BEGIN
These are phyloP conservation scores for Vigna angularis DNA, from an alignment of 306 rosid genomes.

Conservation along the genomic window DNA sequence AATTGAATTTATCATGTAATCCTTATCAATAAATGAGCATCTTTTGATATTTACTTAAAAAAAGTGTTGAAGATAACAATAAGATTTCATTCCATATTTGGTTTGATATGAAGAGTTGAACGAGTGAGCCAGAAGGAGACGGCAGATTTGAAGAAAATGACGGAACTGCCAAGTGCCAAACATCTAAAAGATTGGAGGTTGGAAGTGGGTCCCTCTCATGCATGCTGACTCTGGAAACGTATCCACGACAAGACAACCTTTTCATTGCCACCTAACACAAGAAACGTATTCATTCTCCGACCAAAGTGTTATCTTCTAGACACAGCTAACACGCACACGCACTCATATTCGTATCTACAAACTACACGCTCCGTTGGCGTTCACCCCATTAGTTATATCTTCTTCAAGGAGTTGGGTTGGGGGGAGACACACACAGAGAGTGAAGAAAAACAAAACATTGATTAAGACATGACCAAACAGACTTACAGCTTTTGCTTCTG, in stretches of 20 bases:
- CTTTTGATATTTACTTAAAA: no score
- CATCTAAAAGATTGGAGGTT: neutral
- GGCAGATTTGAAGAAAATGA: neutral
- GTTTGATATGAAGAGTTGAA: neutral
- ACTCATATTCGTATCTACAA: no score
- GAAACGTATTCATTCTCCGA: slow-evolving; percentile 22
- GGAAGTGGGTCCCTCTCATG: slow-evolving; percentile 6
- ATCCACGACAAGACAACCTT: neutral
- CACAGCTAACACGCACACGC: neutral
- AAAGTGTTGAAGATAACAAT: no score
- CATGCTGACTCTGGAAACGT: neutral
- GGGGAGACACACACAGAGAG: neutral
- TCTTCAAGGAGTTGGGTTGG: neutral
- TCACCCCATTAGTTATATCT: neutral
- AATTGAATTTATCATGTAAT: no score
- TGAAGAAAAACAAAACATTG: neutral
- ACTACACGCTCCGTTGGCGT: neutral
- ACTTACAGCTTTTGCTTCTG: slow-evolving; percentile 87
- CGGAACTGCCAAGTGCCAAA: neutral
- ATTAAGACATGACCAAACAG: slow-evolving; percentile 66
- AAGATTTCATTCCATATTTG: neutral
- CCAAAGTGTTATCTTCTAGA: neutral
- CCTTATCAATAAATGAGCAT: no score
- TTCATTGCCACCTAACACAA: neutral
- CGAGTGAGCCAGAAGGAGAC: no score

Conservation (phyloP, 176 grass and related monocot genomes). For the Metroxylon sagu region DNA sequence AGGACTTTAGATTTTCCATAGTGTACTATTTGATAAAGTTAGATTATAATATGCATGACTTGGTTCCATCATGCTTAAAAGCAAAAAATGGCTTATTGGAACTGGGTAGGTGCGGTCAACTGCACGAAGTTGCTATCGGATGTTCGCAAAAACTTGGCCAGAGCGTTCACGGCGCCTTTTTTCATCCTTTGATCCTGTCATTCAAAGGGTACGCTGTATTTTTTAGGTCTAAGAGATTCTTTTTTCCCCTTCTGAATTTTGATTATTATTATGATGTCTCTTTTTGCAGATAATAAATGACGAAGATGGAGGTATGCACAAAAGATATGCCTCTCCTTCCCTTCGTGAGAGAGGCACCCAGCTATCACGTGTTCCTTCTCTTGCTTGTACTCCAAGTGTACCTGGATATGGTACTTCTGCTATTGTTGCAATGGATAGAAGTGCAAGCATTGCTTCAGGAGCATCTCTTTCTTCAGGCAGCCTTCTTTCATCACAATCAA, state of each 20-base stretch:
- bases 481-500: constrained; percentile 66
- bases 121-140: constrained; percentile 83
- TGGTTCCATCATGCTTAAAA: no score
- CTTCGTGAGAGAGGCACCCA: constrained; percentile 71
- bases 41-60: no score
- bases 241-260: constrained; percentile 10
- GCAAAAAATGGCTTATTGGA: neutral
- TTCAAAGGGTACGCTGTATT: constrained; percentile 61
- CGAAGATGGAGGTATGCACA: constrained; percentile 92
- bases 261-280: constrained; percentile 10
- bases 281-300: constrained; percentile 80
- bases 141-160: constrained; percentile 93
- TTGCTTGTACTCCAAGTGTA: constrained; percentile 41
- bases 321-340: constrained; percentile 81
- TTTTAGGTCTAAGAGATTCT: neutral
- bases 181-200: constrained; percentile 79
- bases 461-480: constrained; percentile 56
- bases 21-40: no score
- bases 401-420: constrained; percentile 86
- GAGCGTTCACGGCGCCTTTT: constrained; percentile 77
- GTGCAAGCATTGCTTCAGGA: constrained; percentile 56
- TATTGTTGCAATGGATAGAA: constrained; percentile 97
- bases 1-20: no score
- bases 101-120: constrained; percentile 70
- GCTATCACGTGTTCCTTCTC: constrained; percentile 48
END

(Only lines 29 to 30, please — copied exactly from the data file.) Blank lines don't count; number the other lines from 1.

- bases 481-500: constrained; percentile 66
- bases 121-140: constrained; percentile 83